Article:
In what conditions do passenger airliners stage a "safety manoeuver" like this?

Here's where we get into some speculation. I'm not sure what the article is referring to, but I suspect that the airline pilots were responding to a TCAS RA (Traffic Collision and Avoidance System- Resolution Advisory) generated by the F-15's proximity and closure rate to the airliner. In this case, the airline pilots may have been presented with a "Climb" or "Descent" command by the computer, which would explain their abrupt climb and descent.

Whether or not the climb they undertook should have been so violent that passengers were bounced out of their seat and onto the floor is a matter of the pilot's judgement and speculation without knowing exactly what happened between the two aircraft.

  • 1
    $\begingroup$ It seems like the question you're really asking is, "who is at fault here?" If you're willing to accept speculation, in my professional opinion: the airliner pilots wildly over-reacted. I would compare the airliner's reaction to a taxi driver who sees a police car turn on his lights as he drives across a parking lot toward the taxi. The taxi then swerves wildly to "avoid" the police car and injures its passenger. It's not necessary - the police car was never going to hit the airliner. $\endgroup$
    – Tyler
    Jul 29, 2020 at 19:48
  • 1
    $\begingroup$ It should be mentioned that sending fighters to intercept an airliner that stopped communicating to check whether the airliner has a problem and try to re-establish communication is fairly common. Most of the time the pilots simply set their radio incorrectly and quickly fix that error when they see the fighter, but if there is a bigger problem, the fighter can guide the aircraft to suitable airport. In this case the reason was slightly different, but the procedure used was basically the same, so it should be considered standard in that sense. $\endgroup$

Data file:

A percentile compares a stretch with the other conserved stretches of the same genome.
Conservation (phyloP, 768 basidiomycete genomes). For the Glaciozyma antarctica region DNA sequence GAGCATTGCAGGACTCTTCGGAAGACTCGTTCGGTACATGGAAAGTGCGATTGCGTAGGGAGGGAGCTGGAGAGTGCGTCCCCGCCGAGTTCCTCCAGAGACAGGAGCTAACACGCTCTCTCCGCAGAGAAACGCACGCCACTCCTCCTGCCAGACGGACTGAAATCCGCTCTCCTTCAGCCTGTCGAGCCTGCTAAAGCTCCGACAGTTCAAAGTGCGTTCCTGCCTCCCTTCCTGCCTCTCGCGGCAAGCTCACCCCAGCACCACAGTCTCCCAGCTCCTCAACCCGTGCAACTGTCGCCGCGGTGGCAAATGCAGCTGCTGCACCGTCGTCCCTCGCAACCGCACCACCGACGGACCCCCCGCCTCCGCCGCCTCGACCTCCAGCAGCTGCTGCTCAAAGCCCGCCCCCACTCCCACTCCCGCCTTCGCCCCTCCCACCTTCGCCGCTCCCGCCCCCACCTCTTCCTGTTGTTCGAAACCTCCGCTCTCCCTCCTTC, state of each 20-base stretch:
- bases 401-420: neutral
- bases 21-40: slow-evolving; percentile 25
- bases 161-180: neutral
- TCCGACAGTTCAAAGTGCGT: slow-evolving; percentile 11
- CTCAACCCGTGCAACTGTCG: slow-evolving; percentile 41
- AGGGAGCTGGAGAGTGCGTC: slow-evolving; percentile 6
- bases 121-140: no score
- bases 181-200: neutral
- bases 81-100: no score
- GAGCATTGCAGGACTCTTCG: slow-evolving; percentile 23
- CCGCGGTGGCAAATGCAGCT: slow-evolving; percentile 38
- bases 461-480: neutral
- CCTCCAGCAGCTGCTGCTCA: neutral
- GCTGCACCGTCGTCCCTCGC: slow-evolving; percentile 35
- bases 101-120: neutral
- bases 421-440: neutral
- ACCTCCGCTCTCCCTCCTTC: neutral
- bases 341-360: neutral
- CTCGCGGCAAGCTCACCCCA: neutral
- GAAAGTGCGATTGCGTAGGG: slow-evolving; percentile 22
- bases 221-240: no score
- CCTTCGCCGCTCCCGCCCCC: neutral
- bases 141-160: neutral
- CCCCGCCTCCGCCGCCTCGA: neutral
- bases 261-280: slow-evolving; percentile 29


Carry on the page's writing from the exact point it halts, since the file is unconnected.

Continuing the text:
– Jan Hudec
    Jul 29, 2020 at 20:02
  • 1
    $\begingroup$ I find the claim that it was trying to check whether there are actually passengers rather difficult to believe, for two reasons: 1. the fighter didn't come close enough to really see and 2. even if there were few or none, it could still be a legitimate civilian flight, especially in this day of travel restrictions due to COVID. I think they were just verifying the type, tail number and livery match the plane they expected. $\endgroup$
    – Jan Hudec
    Jul 29, 2020 at 20:11
  • 1
    $\begingroup$ avherald reports that “the Mahan crew reacted to a TCAS resolution advisory to climb.” If that is confirmed, it was at least partly fault of the fighter pilot – they are supposed to switch their transponder to a mode that does not trigger TCAS when approaching the target and use their radar for separation instead exactly to avoid provoking it to abrupt manoeuvres. $\endgroup$
    – Jan Hudec
    Jul 29, 2020 at 20:17
  • 2
    $\begingroup$ @Tyler, yes, TCAS RA indeed does not require bouncing passengers around and other crews react to them all the time without causing any injuries in the cabins. But every accident is a chain of issues and the fighter pilot not switching their transponder correctly for that kind of intercept is one of them. $\endgroup$
    – Jan Hudec
    Jul 30, 2020 at 5:46

You must log in to answer this question.

Not the answer you're looking for? Browse other questions tagged .